Senegal Cereal Postharvest Losses
The smallholder farmers in all 14 provinces of Senegal cultivate maize and sorghum, all but Dakar cultivate millet, 11 cultivate rice and four harvest fonio. The climate of the four southern provinces (Kédougou, Kolda, Sédhiou and Ziguinchor) is tropical savannah (Aw of the Köppen code) while the others are hotter and dryer, Saint-Louis, Louga and Matam are hot desert (Bwh) and the remainder are hot semi-arid (Bsh). APHLIS makes no distinction between Bsh and Bwh. In Senegal there is a single rainy season from July to October, with more rainfall in the south than the north. In most parts there is a single cereal harvest, except in the valley of the River Senegal and Anambé basin in Kolda where some areas have irrigation that may allow a second harvest.
In 2012, total cereal production was about 1.1 million tonnes of which an estimated 14.7% (or 0.166 million tonnes) was lost in postproduction activities. Most of this loss is contributed by millet in absolute terms because it has by far the largest production, but in relative terms it suffered a lower proportion of losses than other grains (Fig. 1). There may be damp weather at harvest time that prevents good drying and so increases losses. In 2012, this was observed in the millet crop of five provinces. The Larger Grain Borer, a pest of maize, is known to be present in three provinces but the losses caused are no greater than the usual damage by weevils (Sitophilus spp).
Figure 1: Weight loss maps for the provinces of Senegal in 2012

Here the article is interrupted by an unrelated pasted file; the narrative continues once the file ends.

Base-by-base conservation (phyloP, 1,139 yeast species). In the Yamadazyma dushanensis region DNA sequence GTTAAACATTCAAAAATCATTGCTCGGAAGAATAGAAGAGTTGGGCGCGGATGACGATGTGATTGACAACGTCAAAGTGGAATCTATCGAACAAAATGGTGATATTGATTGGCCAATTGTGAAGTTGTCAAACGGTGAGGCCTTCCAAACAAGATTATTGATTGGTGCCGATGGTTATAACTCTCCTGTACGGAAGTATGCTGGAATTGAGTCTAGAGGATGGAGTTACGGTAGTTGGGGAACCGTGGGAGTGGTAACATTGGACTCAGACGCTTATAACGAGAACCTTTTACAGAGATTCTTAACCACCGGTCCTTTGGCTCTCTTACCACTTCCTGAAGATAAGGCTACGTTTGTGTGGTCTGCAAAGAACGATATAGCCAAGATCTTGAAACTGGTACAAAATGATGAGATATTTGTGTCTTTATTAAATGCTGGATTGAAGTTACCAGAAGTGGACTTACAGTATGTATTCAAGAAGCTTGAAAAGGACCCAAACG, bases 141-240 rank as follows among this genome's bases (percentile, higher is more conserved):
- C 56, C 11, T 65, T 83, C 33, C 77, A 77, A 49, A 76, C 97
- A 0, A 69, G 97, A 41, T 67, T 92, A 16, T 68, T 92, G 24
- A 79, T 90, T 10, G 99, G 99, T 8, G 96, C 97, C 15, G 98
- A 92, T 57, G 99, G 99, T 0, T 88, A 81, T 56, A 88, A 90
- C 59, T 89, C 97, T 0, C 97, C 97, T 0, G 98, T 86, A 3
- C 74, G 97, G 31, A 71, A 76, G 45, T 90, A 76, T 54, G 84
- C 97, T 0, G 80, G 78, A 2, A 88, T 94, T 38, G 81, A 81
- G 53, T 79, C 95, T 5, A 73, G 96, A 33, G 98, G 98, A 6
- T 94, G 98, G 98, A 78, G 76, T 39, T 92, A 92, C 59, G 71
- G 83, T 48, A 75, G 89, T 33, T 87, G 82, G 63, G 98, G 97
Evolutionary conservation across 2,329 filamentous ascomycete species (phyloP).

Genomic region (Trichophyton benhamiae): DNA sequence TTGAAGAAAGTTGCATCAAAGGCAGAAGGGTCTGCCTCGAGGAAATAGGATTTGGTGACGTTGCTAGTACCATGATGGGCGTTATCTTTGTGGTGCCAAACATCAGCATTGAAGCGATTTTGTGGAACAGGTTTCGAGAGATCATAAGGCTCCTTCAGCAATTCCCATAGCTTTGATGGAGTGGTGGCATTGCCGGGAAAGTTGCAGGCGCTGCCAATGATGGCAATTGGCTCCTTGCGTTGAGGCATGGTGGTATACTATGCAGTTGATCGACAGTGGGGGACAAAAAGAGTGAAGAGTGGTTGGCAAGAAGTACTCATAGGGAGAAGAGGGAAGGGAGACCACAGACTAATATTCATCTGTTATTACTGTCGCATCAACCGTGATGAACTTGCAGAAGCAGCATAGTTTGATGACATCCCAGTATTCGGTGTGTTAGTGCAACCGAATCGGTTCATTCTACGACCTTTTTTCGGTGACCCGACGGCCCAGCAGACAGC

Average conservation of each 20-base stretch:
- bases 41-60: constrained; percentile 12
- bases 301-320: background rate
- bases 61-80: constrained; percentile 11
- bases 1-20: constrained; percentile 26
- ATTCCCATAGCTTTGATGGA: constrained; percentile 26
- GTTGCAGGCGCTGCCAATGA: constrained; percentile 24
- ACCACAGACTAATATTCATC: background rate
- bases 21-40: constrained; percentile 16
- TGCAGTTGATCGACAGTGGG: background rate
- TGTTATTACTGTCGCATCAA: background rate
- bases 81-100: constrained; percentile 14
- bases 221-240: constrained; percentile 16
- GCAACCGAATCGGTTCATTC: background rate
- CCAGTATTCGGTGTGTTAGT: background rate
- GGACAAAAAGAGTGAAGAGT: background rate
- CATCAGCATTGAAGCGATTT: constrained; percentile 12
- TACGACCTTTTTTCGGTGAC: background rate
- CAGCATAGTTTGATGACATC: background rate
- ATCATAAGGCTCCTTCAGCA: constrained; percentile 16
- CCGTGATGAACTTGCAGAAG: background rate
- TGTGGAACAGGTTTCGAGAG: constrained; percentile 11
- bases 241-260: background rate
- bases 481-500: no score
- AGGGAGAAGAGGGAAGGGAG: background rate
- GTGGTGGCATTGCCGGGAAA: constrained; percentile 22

The density of losses in millet and rice, the two crops with greater production, is shown in Figure 2. This contrasts strongly with the % weight loss estimates (Fig. 1), since provinces with greater % weight losses do not necessarily have greater absolute losses (tonnes of loss). In the case of millet, Kaolack province has amongst the lowest % weight loss (5-10%), not least because there was no rain at harvest, whereas it has the highest loss density (15-20 MT/km2) because for its land area it produces an exceptionally large millet crop. This suggests that it may be a good target for loss reduction measures. Similarly for rice, Saint Louis province is among the lowest for % weight loss (10-15%) but is the highest for loss density (15-20 MT/km2).
Figure 2: Loss density (MT/km2) for millet and rice in Senegal 2012 (see Fig. 1 for key to provinces)
The postharvest loss profiles (PLPs), used by the APHLIS calculator to estimate losses, are strongly specific to the situation in Senegal in the case of maize and rice, reasonably specific for millet and sorghum, but much less so for fonio. Specific PLPs give more reliable loss estimates.